Yorkshire Terriers make good family pets as they are good with children and small enough that they are unlikely to hurt them even when playing boisterously, unlike some larger dogs who wouldn’t knowingly hurt a child but accidents can happen due to their sheer size.

Finally, spend time playing with your Yorkshire Terriers, as they love to be the centre of attention and will reward you with hours of entertaining play (if you let them). Enjoy them as they are great little dogs to have as pets!

Terry Didcott
For Dogs

PS: Just added this blog to my Technorati Profile

2 thoughts on “The Yorkshire Terrier Dog

  1. claire love

    i have 2 yorkies and 1 greyhound whos old my yorkies are 7 monthes and 11 monthes the male is 11 mnths and then the female we want to breed with them we had the male 4 mths ago from a puppy farm but now knows how to play.the prob is he continuely barks at the fence in are garden weve looked but there is nothing there the neghbours have complained to the council about it we let him out in the morning and the first thing he does is bark bark and bark all the time we shout him and he doesnt listen at all he wont go for walk as hes to scared to go out and just cawors. when he goes out with the female yorkie there complete nutts together and wont walk propley they just want to play.but they play continuesly pinning each other down and play biteing for hours and hours everyday they do this the thing is i have 3 children which they are very good with but i just need them to carm down a bit the female grawols at the male if he moves when there in the crate at night or in for time out in the day 3 times or when shes eatting she snaps then once hes pushed her out of the way shell wait her turn im at my witts end with there continusly barking and running around ive had the female since 10 wks of age they do nothing but play fight which getts very tireing id be glad if u could help me .thanx also they have days where they very good in the house ie house trainning and others were they pee all the time the male is very protective of the female if i pick her up ie bathing her he crys continely and barks at me as he thinks im hurting her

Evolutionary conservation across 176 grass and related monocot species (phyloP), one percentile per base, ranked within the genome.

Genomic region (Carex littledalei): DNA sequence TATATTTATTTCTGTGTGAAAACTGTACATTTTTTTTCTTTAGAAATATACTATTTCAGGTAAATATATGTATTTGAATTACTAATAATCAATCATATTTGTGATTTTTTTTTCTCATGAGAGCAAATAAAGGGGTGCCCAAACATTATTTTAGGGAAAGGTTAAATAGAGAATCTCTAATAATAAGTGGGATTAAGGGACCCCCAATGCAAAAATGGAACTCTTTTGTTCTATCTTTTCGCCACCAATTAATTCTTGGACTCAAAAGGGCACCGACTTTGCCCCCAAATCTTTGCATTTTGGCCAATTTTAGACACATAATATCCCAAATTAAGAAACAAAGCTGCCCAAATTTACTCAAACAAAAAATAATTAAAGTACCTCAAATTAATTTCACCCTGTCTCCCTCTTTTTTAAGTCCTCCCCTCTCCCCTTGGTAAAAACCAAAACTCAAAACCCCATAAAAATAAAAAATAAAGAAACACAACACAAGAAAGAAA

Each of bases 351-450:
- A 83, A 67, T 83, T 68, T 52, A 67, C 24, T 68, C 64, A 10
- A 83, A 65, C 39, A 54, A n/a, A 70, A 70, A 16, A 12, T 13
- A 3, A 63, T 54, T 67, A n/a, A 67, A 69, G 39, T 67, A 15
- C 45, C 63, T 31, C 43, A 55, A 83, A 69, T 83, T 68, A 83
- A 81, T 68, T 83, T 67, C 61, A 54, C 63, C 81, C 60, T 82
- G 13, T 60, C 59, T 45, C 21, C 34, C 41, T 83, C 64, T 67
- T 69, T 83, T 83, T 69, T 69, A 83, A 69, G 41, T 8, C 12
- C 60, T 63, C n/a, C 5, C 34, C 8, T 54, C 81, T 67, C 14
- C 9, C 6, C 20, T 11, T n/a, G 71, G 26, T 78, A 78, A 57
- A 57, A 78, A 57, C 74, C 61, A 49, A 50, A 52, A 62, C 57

2. tel Post author

    Claire a lot of that behaviour is just puppies playing – its normal when you have two very young dogs that they play a lot.

    You don’t say if you’ve taken them to obedience classes – if you haven’t that is what you should do. There you’ll learn how to deal with them better and also to socialise them with other dogs.

    Next step is for you – become the pack leader. If the boy dog thinks he has to whine and cry when you bath the female, he thinks he’s in charge. You have to make it known in no uncertain terms that you are in charge.

    I wrote several articles in this blog in the series “Tales From The Pack” about how to do that so I won’t repeat them here. Have a read through and try these things out – they work but they also take time so you have to be patient.

    Terry